While everyone, including Cramer, mourns the loss of Apple’s visionary co-founder and former CEOSteve Jobs, the “Mad Money” host said we also have to recognize that the company he left behind is still the greatest company on earth. And that means the stock is still worth owning.
“Even though Steve Jobs is gone,” he said, “the company he built is still with us, and I have to believe this story isn’t over, not by a long shot.”
In fact, Cramer thinks the tech titan deserves an even bigger valuation. Just look at what it’s done to its competition. All the value creation at Apple has been accompanied by value destruction at its competitors in every market it is in.
The secret, he said, is that Apple has not only created its own operating system, it’s built a whole ecosystem.
The numbers prove his point. Apple’s competitors have lost $311 billion in value since the launch of the iPod ten years ago, the iPhone in 2007 and the iPad last year. And that’s just counting public companies that are still around, not companies that were destroyed, taken over, or got out of the business.
When Apple launched the iPod in 2001 and the iTunes store soon thereafter, the Sony Walkman was king. Now the iPod has 70 percent of the market share, and Sony has lost 48 percent of its value. Warner Music lost about 45 percent of its value between when it became public in 2005 an when it was taken over earlier this year.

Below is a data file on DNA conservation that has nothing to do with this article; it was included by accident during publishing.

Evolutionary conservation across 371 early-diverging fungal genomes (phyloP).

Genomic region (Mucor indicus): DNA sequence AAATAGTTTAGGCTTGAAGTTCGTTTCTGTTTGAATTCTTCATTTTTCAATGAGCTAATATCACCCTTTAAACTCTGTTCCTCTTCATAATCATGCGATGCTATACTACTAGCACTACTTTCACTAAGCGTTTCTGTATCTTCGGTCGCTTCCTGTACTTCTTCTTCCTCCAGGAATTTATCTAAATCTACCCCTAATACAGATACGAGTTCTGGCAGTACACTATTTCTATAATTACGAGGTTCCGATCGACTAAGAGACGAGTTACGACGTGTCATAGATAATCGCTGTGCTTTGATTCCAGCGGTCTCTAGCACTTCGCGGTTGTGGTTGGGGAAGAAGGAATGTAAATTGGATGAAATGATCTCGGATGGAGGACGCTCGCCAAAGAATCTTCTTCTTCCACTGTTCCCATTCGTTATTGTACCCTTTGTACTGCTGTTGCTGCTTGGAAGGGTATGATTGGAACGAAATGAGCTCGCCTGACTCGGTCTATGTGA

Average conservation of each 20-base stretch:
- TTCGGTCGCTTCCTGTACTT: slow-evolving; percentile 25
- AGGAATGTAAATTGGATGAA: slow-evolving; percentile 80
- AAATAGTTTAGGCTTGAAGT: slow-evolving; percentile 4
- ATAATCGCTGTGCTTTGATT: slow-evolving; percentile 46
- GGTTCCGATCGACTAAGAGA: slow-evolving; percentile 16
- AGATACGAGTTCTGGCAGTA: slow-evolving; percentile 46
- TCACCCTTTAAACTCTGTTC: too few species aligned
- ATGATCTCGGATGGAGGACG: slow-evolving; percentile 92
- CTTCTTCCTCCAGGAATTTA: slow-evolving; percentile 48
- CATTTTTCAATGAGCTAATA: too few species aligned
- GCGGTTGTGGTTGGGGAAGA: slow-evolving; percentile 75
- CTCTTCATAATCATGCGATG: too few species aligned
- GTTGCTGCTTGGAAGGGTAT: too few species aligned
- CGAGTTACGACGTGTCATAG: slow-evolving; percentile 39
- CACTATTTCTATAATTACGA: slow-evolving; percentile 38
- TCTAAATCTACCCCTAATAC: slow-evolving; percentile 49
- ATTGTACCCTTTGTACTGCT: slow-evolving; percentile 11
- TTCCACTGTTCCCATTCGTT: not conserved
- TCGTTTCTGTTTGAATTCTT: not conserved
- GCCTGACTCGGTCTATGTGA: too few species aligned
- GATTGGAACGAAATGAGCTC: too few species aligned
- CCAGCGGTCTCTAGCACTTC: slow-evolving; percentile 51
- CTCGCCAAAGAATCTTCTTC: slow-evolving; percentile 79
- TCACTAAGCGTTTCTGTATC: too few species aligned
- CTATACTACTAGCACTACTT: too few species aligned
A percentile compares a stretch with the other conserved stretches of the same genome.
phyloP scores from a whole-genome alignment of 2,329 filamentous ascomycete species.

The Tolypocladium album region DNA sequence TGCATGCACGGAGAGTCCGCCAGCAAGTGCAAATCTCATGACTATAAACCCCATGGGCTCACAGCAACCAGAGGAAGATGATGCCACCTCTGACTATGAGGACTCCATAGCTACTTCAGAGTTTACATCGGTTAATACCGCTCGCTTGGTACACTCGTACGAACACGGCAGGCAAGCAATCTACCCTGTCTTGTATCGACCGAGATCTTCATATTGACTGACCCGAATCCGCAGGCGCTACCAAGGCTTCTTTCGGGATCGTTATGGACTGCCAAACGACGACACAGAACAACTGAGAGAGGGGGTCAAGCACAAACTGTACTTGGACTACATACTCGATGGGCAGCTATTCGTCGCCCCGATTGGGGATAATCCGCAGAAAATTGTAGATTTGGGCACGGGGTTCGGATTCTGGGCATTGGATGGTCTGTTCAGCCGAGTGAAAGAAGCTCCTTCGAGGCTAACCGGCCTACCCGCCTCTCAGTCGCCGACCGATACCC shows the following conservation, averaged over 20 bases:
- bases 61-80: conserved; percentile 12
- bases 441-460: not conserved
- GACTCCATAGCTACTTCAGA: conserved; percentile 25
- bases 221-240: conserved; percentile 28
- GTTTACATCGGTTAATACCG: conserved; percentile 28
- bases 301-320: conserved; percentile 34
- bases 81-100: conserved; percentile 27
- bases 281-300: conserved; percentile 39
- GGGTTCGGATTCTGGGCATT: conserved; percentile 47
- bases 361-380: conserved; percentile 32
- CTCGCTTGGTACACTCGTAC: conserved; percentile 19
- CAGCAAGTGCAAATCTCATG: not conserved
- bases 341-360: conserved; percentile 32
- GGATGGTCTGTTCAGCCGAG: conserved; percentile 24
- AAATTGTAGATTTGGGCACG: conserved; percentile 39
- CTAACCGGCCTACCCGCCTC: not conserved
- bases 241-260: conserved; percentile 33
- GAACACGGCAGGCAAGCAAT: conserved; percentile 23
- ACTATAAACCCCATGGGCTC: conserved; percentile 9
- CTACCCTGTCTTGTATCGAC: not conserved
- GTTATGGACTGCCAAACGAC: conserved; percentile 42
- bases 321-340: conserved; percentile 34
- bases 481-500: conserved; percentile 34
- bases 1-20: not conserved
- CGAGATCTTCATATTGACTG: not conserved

The company’s PC business is also growing, while the rest of the PC business is in secular decline. Dell, Hewlett-Packard and Microsoft have lost a total of $127 billion since the introduction of the iPad.
The hard drive makers have also been hit, since Apple uses flash memory in all of its portable devices. Western Digital and Seagate Technology have lost a combined $5.5 billion in value since the launch of the iPad.
The iPhone will continue to take market share, Cramer said. Since the original smartphone was first released in 2007, Nokia and Motorola Mobility have lost a combined $108 billion in value.
Apple also invented the tablet market, and they own it, he said. Since the launch of the iPad, Research in Motion lost $51 billion in market capitalization and Google lost $7 billion.
The bottom line—Apple has gained over 13,000 percent since it first went public in 1980, and Cramer thinks the tech giant will continue to create value for shareholders.
“It's Apple against the world, and the world still doesn't stand a chance,” he said.
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When this story was published, Cramer’s charitable trust owned Apple.
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